Cleveland Business Connects

For immediate release (October 6, 2017) Media Contact: Judy Abelman Email: Phone: 440.725.8861...

Vincent Lighting Systems carries the weight of putting on a successful corporate event

By Patricia Faulhaber   |    Photo by Gery Petrof

From providing mood lighting over the cake table at a wedding to lighting the stage for the Gold Jacket event at the Pro Football Hall of Fame, Derek Hons of Vincent Lighting Systems says the company works closely with customers to find just the right lighting solutions.

Founded by Paul Vincent in 1978, VLS offers a wide variety of lighting and production services, project services, and products to arts centers, educational and religious organizations, entertainment events, weddings, and corporations. Headquartered in Cleveland, VLS also has offices in Cincinnati and Pittsburgh.

Hons is a production manager for VLS in the Cleveland office. He’s been involved with numerous lighting projects for a variety of venues and events. He says VLS provides rigging and power distribution in addition to lighting. He says it takes a lot of planning to turn the lights on for any project.

“Every event is different except for one aspect, and that’s working with the customer, the designer, and others to make sure all the lighting needs are met, be it a wedding or a national broadcast of a television show,” Hons says.

Projects begin by meeting with clients to determine specific lighting needs and to draw up a floor plan that details where tables and chairs will be and where the stage will be. VLS takes the floor plan and what the customer wants to do with lighting and develops a design to fit the event.

The company recently provided lighting for the Buckeye Welcome Bash on Cleveland’s Public Square for the RNC. The project involved custom rigging and two lighted circle trusses floating over the audience during the Rascal Flats concert. There were also moving lights to project texture over the seated areas.

“The texture lighting creates a dramatic experience versus using plain lighting. That was a one-day event that required us to set up in the morning, stay with the event all day, and tear it down at the end of the night,” Hons said.

VLS did other lighting projects for RNC events, including lighting the stage for a Three Dog Night concert in Voinovich Park and lighting the Rock and Roll Hall of Fame and Great Lakes Science Center. They also hung close to 30,000 linear feet of bistro lights over East 9th Street.

Most of the lighting professionals working for VLS have a background in entertainment or theatrical lighting. Many have a bachelor’s degree in fine arts (BFA) or a master’s (MFA). The company is an ETCP-recognized employer. The Entertainment Technician Certification Program (ETCP) recognizes individuals who demonstrate knowledge, skills, and abilities in specific disciplines within the entertainment technology field.

VLS works with a wide spectrum of events. Hons says they’ve provided lighting for corporate events, conventions, galas, fundraisers, concerts, weddings, festivals, and many other types and sizes of events. It has worked with dozens of large-scale events requiring intricate lighting, rigging displays, and stationary and moving lights suspended above performers and guests.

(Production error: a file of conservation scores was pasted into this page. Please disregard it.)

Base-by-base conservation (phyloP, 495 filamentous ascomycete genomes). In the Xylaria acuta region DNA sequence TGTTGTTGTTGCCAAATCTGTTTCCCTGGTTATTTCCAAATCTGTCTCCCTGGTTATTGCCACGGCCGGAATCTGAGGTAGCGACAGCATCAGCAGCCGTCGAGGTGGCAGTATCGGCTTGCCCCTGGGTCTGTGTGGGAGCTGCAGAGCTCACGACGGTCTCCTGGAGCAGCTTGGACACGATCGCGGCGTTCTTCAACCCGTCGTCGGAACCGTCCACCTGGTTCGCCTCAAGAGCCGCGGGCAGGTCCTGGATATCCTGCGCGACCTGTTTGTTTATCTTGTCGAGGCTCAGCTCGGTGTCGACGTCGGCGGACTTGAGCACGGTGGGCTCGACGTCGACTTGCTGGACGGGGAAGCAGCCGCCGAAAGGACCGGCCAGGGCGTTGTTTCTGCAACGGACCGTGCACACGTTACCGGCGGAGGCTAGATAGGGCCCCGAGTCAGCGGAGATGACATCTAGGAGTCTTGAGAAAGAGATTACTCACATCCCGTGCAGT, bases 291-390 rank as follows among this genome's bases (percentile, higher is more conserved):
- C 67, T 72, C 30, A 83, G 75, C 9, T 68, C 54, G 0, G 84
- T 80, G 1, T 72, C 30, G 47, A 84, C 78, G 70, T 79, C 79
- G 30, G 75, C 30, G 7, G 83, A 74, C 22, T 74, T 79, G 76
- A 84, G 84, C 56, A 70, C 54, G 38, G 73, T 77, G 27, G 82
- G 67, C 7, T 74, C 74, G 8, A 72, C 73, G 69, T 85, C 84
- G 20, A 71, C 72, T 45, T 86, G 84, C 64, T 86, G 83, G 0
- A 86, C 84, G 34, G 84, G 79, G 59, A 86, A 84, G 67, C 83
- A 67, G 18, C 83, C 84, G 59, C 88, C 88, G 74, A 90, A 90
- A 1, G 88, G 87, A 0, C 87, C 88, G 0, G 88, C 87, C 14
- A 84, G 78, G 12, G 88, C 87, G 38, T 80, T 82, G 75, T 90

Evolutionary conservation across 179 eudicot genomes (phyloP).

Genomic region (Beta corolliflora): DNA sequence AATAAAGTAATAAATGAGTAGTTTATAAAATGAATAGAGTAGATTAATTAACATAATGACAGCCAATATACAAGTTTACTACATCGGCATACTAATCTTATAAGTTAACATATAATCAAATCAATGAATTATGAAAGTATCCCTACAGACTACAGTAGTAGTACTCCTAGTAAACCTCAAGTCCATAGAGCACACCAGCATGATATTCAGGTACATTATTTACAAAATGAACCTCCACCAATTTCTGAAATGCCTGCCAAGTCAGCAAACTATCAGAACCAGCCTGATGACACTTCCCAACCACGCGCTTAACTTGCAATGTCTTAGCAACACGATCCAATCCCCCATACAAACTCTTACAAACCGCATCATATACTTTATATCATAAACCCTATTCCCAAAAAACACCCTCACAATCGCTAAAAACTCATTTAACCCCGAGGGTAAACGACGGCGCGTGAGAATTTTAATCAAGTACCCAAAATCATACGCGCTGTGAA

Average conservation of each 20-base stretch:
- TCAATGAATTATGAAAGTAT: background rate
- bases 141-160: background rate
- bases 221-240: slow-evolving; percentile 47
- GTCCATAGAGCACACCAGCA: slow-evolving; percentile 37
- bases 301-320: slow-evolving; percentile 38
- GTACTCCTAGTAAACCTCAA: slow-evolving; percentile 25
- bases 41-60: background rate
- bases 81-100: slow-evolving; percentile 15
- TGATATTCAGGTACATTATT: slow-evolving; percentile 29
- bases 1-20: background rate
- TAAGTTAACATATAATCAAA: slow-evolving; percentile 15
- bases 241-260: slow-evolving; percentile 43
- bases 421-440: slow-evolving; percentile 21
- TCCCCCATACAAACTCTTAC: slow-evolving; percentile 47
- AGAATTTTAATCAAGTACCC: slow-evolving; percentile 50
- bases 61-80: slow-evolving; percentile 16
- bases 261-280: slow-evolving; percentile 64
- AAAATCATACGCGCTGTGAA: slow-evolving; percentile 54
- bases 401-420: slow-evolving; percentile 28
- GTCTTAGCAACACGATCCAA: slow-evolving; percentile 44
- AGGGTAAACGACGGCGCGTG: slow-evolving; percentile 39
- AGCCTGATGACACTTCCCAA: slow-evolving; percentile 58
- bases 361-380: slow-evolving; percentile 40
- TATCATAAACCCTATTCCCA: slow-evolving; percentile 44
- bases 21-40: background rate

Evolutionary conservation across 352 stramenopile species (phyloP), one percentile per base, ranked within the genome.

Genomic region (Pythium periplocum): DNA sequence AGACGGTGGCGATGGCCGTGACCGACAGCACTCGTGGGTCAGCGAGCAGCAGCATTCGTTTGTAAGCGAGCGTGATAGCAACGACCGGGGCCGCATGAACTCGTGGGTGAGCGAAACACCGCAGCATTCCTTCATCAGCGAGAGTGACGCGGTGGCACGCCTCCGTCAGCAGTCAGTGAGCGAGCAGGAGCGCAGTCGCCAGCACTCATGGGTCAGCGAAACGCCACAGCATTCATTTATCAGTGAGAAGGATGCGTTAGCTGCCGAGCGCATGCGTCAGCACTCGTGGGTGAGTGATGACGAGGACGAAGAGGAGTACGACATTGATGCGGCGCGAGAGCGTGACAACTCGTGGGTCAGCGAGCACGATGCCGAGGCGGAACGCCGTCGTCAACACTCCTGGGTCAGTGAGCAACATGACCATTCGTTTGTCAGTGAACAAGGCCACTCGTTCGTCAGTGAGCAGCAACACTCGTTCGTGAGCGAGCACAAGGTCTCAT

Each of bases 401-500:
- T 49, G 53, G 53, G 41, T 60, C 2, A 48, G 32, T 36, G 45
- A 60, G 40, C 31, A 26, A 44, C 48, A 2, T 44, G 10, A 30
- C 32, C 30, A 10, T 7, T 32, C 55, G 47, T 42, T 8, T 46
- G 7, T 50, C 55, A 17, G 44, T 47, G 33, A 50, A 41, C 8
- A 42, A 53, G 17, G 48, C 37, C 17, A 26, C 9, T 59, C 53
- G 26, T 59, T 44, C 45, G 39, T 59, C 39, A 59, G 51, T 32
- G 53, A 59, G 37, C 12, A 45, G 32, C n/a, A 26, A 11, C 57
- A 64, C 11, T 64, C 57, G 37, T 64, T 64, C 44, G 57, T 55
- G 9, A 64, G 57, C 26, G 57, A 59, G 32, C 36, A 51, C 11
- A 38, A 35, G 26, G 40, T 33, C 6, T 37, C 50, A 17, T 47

“We’ve worked with the Rock and Roll Hall of Fame, Playhouse Square, and the Cleveland Cavaliers. We have provided lighting for the Pro Football Hall of Fame events for over a decade. VLS has provided lighting for the induction ceremony, the Gold Jacket dinner, fashion show, and for the tents set up on the campus during Hall of Fame week. We work alongside the NFL network and the producer to light the Gold Jacket Ceremony,” Hons says.

Since many of the Pro Football Hall of Fame events are nationally broadcast, Hons says VLS takes the needed steps to make sure the illumination creates a polished environment that can be appreciated in person and through the camera’s eye.

“One of the big challenges involved with the Hall of Fame week events is installing the thousands of pounds of lighting, audio, and rigging hanging from the Canton Civic Center’s grid. We don’t do audio but we have to accommodate the weight of the audio equipment,” Hons says.

VLS has also provided the lighting for the Content Marketing World Conference at the Cleveland Convention Center for the past several years. Brand marketers come from across the world for the weeklong event. Hons says the conference lighting needs to differ each year depending on the theme.

“Last year the conference had a Hollywood theme, and we created a Hollywood Squares game show structure. It needed to be three levels, and we had to provide different types of lighting. We had to light each square plus light up a circle or an X for each square when needed. The entire conference requires a lot of prep work and has a lot of moving parts when it comes to lighting needs,” Hons says.

Hons suggests a number of different kinds of lighting that can enhance any type of event, such as ambient or décor lighting or stage lighting that can be from the back, front or side. Feature lighting is good for a bar area, food stations or cake table. There is also task lighting, such as lighting up the work areas for caterers so that they can work.

Three tips Hons says to keep in mind when planning to light up any type of event:

• Start with an overall sense of the lighting needs for the event.

• When putting together an event, look for a team of companies to help, including sound specialists, lighting specialists or a video production company to record video if needed.

• Reach out to a lighting company early to see what can be done and what the company is able to provide.

“One of our strengths at VLS is that we are a group of lighting professionals who love the work. We’re all committed and passionate about what we do,” Hons says. 

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